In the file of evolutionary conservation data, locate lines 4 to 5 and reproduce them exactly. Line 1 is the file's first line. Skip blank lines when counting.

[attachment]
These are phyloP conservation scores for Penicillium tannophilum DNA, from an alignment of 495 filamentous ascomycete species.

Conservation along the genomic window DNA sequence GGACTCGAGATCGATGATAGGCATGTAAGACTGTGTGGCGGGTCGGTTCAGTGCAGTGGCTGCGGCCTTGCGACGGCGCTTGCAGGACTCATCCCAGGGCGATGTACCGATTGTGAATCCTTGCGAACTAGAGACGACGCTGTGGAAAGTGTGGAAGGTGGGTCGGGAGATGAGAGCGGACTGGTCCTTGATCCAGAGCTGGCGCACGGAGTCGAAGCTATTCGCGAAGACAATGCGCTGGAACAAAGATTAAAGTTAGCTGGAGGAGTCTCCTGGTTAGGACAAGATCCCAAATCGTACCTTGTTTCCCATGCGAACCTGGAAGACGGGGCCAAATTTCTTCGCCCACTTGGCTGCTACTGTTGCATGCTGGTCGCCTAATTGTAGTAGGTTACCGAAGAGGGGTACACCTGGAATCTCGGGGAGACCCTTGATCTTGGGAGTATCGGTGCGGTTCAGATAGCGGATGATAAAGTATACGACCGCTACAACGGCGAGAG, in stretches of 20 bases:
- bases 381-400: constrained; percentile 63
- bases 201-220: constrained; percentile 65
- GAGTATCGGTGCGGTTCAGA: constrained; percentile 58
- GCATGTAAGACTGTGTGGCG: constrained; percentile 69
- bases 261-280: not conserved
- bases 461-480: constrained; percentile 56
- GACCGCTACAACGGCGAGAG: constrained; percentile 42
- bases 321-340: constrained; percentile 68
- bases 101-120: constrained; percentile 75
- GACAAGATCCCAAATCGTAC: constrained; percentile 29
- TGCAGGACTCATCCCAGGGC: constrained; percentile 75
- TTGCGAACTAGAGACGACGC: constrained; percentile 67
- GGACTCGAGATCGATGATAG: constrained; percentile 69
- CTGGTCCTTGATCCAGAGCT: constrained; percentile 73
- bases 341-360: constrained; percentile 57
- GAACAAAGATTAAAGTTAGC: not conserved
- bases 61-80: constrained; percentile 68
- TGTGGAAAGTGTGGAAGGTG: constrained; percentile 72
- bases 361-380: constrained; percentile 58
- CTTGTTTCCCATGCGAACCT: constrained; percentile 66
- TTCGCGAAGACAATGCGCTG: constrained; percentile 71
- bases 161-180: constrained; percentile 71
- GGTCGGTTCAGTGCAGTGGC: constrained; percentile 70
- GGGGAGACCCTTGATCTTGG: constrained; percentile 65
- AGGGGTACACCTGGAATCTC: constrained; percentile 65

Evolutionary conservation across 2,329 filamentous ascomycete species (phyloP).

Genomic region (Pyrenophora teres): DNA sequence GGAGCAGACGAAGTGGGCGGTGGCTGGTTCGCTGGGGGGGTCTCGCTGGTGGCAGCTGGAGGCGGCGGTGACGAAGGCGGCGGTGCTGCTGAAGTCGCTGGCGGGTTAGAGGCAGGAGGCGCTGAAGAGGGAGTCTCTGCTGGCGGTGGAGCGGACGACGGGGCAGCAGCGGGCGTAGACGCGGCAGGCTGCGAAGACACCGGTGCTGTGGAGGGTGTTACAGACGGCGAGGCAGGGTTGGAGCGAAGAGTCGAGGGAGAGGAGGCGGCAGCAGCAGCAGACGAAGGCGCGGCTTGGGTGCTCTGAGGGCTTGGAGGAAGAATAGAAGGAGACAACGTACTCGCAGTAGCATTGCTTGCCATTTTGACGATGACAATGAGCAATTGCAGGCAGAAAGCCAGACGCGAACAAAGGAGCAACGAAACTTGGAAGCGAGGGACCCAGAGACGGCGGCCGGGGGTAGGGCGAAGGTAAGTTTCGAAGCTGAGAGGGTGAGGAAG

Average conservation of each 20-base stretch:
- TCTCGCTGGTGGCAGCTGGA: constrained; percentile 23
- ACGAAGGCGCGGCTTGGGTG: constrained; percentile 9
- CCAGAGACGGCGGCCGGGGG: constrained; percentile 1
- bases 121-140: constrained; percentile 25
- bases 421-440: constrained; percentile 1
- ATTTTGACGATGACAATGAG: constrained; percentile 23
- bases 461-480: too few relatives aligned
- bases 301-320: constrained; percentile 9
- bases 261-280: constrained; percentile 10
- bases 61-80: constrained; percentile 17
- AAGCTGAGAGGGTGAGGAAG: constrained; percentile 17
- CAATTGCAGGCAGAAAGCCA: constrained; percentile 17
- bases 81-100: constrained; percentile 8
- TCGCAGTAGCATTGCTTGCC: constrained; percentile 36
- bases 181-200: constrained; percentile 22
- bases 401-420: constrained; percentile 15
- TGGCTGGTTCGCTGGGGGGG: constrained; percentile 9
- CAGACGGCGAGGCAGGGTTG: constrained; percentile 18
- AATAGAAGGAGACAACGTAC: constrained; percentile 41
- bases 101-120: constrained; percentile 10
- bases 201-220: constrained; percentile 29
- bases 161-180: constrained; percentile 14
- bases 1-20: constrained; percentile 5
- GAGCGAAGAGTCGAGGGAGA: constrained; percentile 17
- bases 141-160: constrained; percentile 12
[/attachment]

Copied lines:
- bases 201-220: constrained; percentile 65
- GAGTATCGGTGCGGTTCAGA: constrained; percentile 58